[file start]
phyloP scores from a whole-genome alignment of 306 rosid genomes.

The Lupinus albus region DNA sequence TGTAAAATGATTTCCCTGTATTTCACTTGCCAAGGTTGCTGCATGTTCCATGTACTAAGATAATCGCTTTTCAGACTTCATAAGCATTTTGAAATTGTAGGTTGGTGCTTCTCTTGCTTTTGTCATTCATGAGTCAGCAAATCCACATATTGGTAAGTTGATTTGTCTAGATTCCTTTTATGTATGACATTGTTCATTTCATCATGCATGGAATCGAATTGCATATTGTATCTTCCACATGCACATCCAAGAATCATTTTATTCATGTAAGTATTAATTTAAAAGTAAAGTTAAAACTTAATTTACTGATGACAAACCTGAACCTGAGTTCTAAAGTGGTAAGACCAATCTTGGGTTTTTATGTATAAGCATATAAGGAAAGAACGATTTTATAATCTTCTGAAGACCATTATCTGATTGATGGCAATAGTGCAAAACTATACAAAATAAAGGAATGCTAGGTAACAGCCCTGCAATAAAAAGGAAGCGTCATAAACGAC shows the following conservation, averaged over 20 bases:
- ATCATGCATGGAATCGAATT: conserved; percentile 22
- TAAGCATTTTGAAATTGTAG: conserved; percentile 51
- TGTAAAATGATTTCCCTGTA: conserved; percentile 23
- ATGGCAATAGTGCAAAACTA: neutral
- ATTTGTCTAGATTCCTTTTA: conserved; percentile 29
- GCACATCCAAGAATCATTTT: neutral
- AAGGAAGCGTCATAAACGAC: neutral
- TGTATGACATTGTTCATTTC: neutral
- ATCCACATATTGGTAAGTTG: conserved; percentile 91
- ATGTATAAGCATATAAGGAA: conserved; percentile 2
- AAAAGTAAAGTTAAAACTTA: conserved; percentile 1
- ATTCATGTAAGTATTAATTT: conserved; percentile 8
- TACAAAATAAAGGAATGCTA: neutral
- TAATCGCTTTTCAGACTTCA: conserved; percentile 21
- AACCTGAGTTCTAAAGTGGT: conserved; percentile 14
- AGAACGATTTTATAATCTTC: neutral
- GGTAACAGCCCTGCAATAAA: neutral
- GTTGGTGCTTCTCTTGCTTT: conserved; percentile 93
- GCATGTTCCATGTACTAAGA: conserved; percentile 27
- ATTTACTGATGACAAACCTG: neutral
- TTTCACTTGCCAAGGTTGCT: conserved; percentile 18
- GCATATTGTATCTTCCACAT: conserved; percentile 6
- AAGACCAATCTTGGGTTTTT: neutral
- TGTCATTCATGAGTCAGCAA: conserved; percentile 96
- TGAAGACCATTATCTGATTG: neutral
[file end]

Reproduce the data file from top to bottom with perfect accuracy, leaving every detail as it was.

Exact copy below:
phyloP scores from a whole-genome alignment of 306 rosid genomes.

The Lupinus albus region DNA sequence TGTAAAATGATTTCCCTGTATTTCACTTGCCAAGGTTGCTGCATGTTCCATGTACTAAGATAATCGCTTTTCAGACTTCATAAGCATTTTGAAATTGTAGGTTGGTGCTTCTCTTGCTTTTGTCATTCATGAGTCAGCAAATCCACATATTGGTAAGTTGATTTGTCTAGATTCCTTTTATGTATGACATTGTTCATTTCATCATGCATGGAATCGAATTGCATATTGTATCTTCCACATGCACATCCAAGAATCATTTTATTCATGTAAGTATTAATTTAAAAGTAAAGTTAAAACTTAATTTACTGATGACAAACCTGAACCTGAGTTCTAAAGTGGTAAGACCAATCTTGGGTTTTTATGTATAAGCATATAAGGAAAGAACGATTTTATAATCTTCTGAAGACCATTATCTGATTGATGGCAATAGTGCAAAACTATACAAAATAAAGGAATGCTAGGTAACAGCCCTGCAATAAAAAGGAAGCGTCATAAACGAC shows the following conservation, averaged over 20 bases:
- ATCATGCATGGAATCGAATT: conserved; percentile 22
- TAAGCATTTTGAAATTGTAG: conserved; percentile 51
- TGTAAAATGATTTCCCTGTA: conserved; percentile 23
- ATGGCAATAGTGCAAAACTA: neutral
- ATTTGTCTAGATTCCTTTTA: conserved; percentile 29
- GCACATCCAAGAATCATTTT: neutral
- AAGGAAGCGTCATAAACGAC: neutral
- TGTATGACATTGTTCATTTC: neutral
- ATCCACATATTGGTAAGTTG: conserved; percentile 91
- ATGTATAAGCATATAAGGAA: conserved; percentile 2
- AAAAGTAAAGTTAAAACTTA: conserved; percentile 1
- ATTCATGTAAGTATTAATTT: conserved; percentile 8
- TACAAAATAAAGGAATGCTA: neutral
- TAATCGCTTTTCAGACTTCA: conserved; percentile 21
- AACCTGAGTTCTAAAGTGGT: conserved; percentile 14
- AGAACGATTTTATAATCTTC: neutral
- GGTAACAGCCCTGCAATAAA: neutral
- GTTGGTGCTTCTCTTGCTTT: conserved; percentile 93
- GCATGTTCCATGTACTAAGA: conserved; percentile 27
- ATTTACTGATGACAAACCTG: neutral
- TTTCACTTGCCAAGGTTGCT: conserved; percentile 18
- GCATATTGTATCTTCCACAT: conserved; percentile 6
- AAGACCAATCTTGGGTTTTT: neutral
- TGTCATTCATGAGTCAGCAA: conserved; percentile 96
- TGAAGACCATTATCTGATTG: neutral